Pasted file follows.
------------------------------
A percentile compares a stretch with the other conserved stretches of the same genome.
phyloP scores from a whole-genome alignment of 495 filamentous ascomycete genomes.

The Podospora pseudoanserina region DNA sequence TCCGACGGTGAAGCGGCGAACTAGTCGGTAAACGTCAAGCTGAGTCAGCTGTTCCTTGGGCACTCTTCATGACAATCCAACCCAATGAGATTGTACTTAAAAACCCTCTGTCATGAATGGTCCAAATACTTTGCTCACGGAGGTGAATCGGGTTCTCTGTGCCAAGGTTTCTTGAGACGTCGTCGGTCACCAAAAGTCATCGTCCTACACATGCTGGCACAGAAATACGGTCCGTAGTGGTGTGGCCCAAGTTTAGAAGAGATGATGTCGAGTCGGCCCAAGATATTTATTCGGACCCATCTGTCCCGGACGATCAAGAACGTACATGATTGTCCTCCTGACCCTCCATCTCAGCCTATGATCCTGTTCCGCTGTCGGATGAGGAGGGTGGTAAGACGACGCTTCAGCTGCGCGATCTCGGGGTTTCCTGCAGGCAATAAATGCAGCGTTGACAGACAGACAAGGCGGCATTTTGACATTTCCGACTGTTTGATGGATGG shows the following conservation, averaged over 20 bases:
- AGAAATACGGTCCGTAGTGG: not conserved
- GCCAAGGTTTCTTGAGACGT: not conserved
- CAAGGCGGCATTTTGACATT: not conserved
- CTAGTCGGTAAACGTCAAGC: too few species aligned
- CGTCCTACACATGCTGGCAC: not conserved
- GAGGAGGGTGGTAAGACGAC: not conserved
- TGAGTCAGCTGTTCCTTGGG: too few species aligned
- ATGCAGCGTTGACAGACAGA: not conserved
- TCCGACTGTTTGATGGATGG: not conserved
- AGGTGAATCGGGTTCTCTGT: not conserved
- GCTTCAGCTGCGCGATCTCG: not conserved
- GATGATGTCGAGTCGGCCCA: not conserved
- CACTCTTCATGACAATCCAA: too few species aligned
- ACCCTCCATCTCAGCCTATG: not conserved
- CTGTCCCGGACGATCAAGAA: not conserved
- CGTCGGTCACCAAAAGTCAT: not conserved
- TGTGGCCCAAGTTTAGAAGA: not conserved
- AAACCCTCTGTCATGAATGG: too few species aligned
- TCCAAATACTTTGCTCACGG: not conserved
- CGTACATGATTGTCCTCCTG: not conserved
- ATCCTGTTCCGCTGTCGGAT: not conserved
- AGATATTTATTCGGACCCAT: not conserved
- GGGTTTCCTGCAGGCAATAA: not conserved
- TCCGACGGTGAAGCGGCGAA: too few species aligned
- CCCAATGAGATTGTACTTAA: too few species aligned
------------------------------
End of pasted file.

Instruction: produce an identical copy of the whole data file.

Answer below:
A percentile compares a stretch with the other conserved stretches of the same genome.
phyloP scores from a whole-genome alignment of 495 filamentous ascomycete genomes.

The Podospora pseudoanserina region DNA sequence TCCGACGGTGAAGCGGCGAACTAGTCGGTAAACGTCAAGCTGAGTCAGCTGTTCCTTGGGCACTCTTCATGACAATCCAACCCAATGAGATTGTACTTAAAAACCCTCTGTCATGAATGGTCCAAATACTTTGCTCACGGAGGTGAATCGGGTTCTCTGTGCCAAGGTTTCTTGAGACGTCGTCGGTCACCAAAAGTCATCGTCCTACACATGCTGGCACAGAAATACGGTCCGTAGTGGTGTGGCCCAAGTTTAGAAGAGATGATGTCGAGTCGGCCCAAGATATTTATTCGGACCCATCTGTCCCGGACGATCAAGAACGTACATGATTGTCCTCCTGACCCTCCATCTCAGCCTATGATCCTGTTCCGCTGTCGGATGAGGAGGGTGGTAAGACGACGCTTCAGCTGCGCGATCTCGGGGTTTCCTGCAGGCAATAAATGCAGCGTTGACAGACAGACAAGGCGGCATTTTGACATTTCCGACTGTTTGATGGATGG shows the following conservation, averaged over 20 bases:
- AGAAATACGGTCCGTAGTGG: not conserved
- GCCAAGGTTTCTTGAGACGT: not conserved
- CAAGGCGGCATTTTGACATT: not conserved
- CTAGTCGGTAAACGTCAAGC: too few species aligned
- CGTCCTACACATGCTGGCAC: not conserved
- GAGGAGGGTGGTAAGACGAC: not conserved
- TGAGTCAGCTGTTCCTTGGG: too few species aligned
- ATGCAGCGTTGACAGACAGA: not conserved
- TCCGACTGTTTGATGGATGG: not conserved
- AGGTGAATCGGGTTCTCTGT: not conserved
- GCTTCAGCTGCGCGATCTCG: not conserved
- GATGATGTCGAGTCGGCCCA: not conserved
- CACTCTTCATGACAATCCAA: too few species aligned
- ACCCTCCATCTCAGCCTATG: not conserved
- CTGTCCCGGACGATCAAGAA: not conserved
- CGTCGGTCACCAAAAGTCAT: not conserved
- TGTGGCCCAAGTTTAGAAGA: not conserved
- AAACCCTCTGTCATGAATGG: too few species aligned
- TCCAAATACTTTGCTCACGG: not conserved
- CGTACATGATTGTCCTCCTG: not conserved
- ATCCTGTTCCGCTGTCGGAT: not conserved
- AGATATTTATTCGGACCCAT: not conserved
- GGGTTTCCTGCAGGCAATAA: not conserved
- TCCGACGGTGAAGCGGCGAA: too few species aligned
- CCCAATGAGATTGTACTTAA: too few species aligned